Kenneth Morris Hale, county road official, accepted $90,000 in bribes from Terry Clevinger and Kenneth Joseph Stephens. He pleaded guilty to charges of racketeering, conspiracy to launder money, and two counts of program fraud.
Ricky Allen Adkins, county road inspector, was convicted of submitting falsified expense and time records to Blankenship, who allowed this in return for Adkins caring for Blankenship's coon dogs.
FEMA agent Gary Moore was sentenced to six years in prison for accepting bribes and "turning a blind eye to the corruption".
Businessmen and contractors
The following businessmen and contractors were convicted of paying bribing public officials to receive contracts and rigging contract bids:
Kenneth Joseph Stephens, owner of a lumber company who paid $300,000 in bribes and was awarded $2.2 million in contracts, served a two-year prison sentence for racketeering and money laundering.
Earl Jackson Lester, the only man to plead innocence, was found guilty of conspiracy to commit wire fraud and to launder money. Lester, the owner of a construction company, was not accused of paying bribes, but rather rigging bids by deliberately placing high bids on contracts in order to steer the contracts for other contractors.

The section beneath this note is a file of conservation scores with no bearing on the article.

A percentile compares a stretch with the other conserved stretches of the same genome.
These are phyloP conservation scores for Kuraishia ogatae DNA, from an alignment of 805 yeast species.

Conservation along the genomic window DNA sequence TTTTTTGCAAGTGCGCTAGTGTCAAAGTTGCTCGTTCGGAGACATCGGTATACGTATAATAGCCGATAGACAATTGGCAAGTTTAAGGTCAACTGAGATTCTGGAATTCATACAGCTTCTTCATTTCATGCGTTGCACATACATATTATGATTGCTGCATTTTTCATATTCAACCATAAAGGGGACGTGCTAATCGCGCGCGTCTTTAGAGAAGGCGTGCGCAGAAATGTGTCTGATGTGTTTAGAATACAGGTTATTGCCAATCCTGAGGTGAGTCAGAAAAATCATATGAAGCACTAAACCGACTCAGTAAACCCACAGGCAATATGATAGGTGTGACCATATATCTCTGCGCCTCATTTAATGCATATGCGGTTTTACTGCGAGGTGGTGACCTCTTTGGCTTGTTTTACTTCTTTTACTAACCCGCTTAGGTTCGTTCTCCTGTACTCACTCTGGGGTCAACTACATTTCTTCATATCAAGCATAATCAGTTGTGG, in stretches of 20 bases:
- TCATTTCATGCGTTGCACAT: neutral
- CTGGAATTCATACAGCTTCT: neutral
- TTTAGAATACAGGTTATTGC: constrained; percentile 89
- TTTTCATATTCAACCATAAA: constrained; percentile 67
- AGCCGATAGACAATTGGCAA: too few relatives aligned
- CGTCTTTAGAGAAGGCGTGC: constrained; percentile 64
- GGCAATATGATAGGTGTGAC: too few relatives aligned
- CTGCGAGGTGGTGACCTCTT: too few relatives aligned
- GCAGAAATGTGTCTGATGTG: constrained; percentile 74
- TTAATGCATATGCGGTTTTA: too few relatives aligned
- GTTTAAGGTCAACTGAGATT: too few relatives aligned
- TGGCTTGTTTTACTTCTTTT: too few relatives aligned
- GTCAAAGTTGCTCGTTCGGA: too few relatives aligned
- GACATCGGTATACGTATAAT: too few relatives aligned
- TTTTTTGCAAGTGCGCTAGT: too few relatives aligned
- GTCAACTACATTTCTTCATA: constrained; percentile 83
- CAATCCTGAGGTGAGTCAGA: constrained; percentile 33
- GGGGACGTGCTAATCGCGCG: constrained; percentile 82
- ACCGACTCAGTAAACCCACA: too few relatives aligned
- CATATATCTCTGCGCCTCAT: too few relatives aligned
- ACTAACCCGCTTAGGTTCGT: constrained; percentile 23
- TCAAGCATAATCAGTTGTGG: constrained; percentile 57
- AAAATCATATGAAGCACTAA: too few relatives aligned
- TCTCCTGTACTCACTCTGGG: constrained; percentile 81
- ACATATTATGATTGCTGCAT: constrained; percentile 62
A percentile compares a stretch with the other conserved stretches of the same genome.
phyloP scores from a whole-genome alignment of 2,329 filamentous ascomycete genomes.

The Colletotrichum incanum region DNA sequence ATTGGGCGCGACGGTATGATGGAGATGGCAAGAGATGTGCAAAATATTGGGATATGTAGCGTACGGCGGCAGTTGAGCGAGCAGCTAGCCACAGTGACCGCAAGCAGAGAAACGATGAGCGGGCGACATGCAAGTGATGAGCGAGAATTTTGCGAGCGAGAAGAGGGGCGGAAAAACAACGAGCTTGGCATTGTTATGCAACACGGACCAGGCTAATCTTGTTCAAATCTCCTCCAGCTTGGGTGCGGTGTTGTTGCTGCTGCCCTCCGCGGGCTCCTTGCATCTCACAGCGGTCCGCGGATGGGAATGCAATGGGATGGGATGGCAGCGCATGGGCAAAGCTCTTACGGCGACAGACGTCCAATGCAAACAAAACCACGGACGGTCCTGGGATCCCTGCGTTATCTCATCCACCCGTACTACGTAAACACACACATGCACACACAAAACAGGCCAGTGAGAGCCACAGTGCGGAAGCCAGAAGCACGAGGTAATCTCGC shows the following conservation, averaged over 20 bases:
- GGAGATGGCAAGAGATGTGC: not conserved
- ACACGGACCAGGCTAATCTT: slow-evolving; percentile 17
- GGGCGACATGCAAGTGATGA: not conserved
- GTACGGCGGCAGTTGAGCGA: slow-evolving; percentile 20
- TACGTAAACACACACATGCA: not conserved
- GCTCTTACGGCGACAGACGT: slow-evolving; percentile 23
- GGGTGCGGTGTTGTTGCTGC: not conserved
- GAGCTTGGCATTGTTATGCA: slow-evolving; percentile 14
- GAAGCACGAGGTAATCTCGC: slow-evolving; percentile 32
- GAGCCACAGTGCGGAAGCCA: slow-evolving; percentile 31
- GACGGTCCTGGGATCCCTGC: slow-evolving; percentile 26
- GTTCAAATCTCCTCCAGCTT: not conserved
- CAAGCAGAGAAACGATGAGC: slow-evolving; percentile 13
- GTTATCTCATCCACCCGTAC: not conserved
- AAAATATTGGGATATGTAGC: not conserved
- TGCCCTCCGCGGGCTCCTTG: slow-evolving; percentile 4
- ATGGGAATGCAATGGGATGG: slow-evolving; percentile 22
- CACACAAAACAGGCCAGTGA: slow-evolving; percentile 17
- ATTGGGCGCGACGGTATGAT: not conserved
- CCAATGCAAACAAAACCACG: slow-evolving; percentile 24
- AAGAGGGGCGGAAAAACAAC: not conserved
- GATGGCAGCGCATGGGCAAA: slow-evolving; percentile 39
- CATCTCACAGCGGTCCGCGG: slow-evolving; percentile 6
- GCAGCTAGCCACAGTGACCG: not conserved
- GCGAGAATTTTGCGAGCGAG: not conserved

Terry Allen Keene, owner of an excavation company, pleaded guilty to money laundering conspiracy and racketeering.
Donald Ray Matney, owner of a local contracting company, also pleaded guilty to money laundering conspiracy and racketeering.
Rodney Blake Lee, a contractor, pleaded guilty to racketeering, money laundering, and program fraud. He was accused of paying bribes to Blankenship to secure bridge repair contracts.
After the corruption was discovered, federal and state government agencies refused to reimburse the county for the misused funds, resulting in a loss of $2.7 million for the county. In 2005, Buchanan County filed a civil suit to recover these funds.
In March 2006, U.S. Attorney John L. Brownlee provided the county with $1,050,544 that had been forfeited by the defendants named in the suit. The civil trial continued, and in June 2008, a federal jury awarded the county another $500,000 from two corporations named in the suit, Vansant Lumber Co. and KJ Stephens and Associates. However, this verdict was overturned by U.S. District Judge James P. Jones in October 2008.